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June, 2024

Jim Chalmers downplays May inflation jump, points to CPI volatility

Treasurer Jim Chalmers has responded to the ABS’s monthly Consumer Price Index (CPI) for May, suggesting that the figure has been blown out by fuel prices and the “impact of base effects” due to a fall in inflation in May 2023.

Despite edging down 0.1 points on a month‑to‑month basis (compared to a 0.7 point rise in April), the ABS’s monthly CPI indicator was 4.0 per cent in the year to May.

“Inflation is still higher than we would like, but monthly inflation is less than half its peak and much lower than the 6.1% we inherited from the Coalition,” said Chalmers. “As we’ve said many times before the monthly CPI number is volatile and can jump around because not every item in the basket is updated each month.”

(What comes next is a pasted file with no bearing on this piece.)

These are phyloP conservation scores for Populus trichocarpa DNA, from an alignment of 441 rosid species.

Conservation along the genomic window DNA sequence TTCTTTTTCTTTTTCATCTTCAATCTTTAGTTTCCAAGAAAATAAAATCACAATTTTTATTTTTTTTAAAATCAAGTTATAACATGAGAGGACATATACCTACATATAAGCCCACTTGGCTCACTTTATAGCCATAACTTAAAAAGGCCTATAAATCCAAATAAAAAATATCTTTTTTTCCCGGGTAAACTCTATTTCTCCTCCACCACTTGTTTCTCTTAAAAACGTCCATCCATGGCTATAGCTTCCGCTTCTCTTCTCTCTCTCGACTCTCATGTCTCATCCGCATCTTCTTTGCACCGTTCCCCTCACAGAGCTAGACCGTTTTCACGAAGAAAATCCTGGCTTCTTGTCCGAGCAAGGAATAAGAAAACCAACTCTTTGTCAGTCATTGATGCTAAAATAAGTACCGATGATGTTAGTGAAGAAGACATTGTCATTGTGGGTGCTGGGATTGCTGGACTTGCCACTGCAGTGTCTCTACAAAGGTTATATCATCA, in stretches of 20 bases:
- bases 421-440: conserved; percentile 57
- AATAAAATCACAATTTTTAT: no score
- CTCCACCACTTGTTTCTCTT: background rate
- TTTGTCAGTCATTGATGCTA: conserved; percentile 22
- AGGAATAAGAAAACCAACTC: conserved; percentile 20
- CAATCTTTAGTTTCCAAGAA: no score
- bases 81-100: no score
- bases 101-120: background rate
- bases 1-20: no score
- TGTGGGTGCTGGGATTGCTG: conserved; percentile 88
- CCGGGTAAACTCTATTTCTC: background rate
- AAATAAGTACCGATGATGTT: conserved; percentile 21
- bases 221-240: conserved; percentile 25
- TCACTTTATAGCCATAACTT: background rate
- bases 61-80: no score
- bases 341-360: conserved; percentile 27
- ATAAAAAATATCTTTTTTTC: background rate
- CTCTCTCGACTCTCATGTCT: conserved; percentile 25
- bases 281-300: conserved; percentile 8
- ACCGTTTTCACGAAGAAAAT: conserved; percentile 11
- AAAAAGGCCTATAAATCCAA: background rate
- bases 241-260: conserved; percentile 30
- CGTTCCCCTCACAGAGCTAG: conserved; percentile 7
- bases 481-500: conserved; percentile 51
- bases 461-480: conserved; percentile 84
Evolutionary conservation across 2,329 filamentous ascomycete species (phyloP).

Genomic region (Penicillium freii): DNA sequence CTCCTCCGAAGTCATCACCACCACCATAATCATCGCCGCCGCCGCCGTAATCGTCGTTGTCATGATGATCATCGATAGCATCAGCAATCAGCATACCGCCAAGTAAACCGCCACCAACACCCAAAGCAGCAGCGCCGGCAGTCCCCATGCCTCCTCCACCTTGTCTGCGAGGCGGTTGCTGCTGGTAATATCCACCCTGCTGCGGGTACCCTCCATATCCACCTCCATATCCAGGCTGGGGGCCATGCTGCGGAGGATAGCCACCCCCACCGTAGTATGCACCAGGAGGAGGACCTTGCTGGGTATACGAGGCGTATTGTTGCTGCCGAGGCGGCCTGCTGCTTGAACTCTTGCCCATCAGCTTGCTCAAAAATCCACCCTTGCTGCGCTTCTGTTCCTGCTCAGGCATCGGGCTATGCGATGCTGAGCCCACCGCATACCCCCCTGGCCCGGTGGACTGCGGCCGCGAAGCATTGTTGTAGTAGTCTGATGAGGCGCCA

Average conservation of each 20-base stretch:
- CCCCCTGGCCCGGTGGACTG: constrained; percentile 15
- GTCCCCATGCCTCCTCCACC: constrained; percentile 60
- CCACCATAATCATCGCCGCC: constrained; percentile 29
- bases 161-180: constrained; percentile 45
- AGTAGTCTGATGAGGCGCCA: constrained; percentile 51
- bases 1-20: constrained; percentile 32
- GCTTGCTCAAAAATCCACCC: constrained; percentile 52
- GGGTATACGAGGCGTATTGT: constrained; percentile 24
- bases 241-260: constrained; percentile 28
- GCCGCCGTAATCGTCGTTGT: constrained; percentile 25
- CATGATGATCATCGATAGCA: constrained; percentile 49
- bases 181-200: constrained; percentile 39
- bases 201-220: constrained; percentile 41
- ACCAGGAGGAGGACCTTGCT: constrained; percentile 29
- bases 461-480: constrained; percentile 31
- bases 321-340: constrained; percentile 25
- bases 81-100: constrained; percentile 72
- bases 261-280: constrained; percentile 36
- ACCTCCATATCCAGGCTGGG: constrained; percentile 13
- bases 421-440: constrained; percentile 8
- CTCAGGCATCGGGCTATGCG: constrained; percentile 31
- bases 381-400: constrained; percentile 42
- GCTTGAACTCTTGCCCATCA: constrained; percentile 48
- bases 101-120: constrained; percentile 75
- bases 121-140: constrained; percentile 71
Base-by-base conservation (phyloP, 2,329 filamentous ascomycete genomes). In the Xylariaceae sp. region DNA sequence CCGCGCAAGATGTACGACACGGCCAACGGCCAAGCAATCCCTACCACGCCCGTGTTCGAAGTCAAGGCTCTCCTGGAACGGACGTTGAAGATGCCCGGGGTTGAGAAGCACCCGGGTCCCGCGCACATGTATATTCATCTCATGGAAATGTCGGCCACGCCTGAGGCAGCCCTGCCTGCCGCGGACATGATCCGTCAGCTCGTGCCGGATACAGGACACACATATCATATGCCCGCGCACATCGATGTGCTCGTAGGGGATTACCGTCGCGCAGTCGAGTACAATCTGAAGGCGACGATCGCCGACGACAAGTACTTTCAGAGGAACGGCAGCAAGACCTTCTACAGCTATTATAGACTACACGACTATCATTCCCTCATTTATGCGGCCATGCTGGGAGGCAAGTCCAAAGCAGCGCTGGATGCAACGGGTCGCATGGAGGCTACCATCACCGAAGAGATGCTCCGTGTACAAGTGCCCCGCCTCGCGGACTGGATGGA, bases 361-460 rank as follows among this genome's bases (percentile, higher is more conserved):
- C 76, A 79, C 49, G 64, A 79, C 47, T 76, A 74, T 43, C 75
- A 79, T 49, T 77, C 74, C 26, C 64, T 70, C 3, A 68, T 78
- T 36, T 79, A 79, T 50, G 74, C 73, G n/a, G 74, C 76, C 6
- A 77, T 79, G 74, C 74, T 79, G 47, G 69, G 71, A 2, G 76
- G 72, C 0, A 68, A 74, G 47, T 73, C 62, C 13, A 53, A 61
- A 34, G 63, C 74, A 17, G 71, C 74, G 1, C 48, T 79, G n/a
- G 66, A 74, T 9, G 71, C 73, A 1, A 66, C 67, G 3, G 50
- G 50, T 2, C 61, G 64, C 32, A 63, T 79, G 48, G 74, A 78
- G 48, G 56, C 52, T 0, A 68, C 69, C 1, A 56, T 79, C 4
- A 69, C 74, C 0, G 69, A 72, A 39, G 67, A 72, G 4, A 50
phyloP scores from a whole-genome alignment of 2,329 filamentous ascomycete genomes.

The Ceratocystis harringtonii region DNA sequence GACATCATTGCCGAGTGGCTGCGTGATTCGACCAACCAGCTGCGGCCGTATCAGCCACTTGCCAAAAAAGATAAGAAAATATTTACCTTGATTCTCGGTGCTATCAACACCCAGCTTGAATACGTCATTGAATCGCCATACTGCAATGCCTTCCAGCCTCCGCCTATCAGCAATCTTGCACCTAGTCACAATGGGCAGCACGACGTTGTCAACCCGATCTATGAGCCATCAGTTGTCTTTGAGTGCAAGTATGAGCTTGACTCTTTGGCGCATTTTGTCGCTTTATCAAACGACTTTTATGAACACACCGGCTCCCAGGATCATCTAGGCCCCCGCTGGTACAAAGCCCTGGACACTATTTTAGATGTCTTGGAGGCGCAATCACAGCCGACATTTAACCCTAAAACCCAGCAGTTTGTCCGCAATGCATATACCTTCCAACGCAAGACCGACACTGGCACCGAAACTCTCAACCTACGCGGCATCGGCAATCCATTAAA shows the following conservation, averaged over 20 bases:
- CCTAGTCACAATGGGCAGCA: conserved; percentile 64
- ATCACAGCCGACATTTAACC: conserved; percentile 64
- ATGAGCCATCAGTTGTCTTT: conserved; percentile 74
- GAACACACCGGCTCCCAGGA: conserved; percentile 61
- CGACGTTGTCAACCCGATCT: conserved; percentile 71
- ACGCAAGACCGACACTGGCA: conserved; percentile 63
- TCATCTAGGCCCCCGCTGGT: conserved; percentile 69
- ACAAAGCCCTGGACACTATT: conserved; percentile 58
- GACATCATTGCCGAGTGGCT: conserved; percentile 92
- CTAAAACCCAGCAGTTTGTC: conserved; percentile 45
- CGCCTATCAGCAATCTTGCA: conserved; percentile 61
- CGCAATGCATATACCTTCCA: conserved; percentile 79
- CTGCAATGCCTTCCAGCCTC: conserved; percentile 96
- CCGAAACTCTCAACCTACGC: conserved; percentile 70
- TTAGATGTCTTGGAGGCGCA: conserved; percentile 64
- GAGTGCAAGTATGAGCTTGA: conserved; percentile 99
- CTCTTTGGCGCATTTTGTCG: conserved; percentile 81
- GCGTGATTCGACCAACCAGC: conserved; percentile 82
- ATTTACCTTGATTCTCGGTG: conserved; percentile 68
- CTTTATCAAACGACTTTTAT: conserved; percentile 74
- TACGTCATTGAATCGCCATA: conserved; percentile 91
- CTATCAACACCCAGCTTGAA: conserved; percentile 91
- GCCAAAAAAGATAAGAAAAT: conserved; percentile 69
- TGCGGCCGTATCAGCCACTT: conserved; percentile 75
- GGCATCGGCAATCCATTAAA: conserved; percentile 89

Chalmers said that the ABS numbers that excluded monthly volatile items and holiday travel showed a moderation, down to 4.0% in May from 4.1% in April.

He also claimed that rises in electricity prices (up 6.5% in the 12 months to May) would have been more than double (14.5%) if it weren’t for the Labor Government’s Energy Bill Relief. Likewise, Chalmers issued that rents increases of 7.4% in the 12 months to May would have been 9.3% without the Commonwealth Rent Assistance initiative.

“We know there’s more to do to fight inflation because it’s still too high and people are doing it tough and that’s why we’re rolling out five different types of responsible cost‑of‑living relief from Monday, at the same time as we turn big Liberal deficits into Labor surpluses,” said Chalmers.